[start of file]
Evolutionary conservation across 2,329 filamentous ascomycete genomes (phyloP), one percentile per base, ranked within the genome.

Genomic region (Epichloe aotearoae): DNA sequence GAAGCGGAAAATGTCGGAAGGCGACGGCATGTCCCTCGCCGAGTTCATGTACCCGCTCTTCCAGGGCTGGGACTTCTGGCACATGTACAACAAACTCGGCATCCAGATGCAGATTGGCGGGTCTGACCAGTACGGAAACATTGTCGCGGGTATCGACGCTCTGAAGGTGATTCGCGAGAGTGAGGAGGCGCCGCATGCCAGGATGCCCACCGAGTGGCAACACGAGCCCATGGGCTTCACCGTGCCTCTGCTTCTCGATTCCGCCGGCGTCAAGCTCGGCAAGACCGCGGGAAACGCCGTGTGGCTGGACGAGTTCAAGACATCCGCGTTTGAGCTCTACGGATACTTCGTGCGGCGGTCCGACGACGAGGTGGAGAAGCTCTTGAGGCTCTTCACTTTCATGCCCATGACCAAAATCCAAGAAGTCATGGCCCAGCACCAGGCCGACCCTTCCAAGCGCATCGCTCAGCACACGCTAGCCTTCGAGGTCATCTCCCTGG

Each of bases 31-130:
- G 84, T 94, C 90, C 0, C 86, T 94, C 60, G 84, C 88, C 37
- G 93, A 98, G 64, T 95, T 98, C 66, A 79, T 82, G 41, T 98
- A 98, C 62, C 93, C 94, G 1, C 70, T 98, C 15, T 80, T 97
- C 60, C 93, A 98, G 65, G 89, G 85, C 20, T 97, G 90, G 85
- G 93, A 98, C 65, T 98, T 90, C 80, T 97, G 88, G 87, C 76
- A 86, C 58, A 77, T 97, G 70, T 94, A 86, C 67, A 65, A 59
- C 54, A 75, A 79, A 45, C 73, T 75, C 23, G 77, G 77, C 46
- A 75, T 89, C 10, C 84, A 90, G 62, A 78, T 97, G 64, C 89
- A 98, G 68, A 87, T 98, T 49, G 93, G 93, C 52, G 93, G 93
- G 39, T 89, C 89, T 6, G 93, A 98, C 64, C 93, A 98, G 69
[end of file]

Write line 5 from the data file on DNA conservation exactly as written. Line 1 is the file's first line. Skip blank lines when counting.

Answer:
- G 93, A 98, G 64, T 95, T 98, C 66, A 79, T 82, G 41, T 98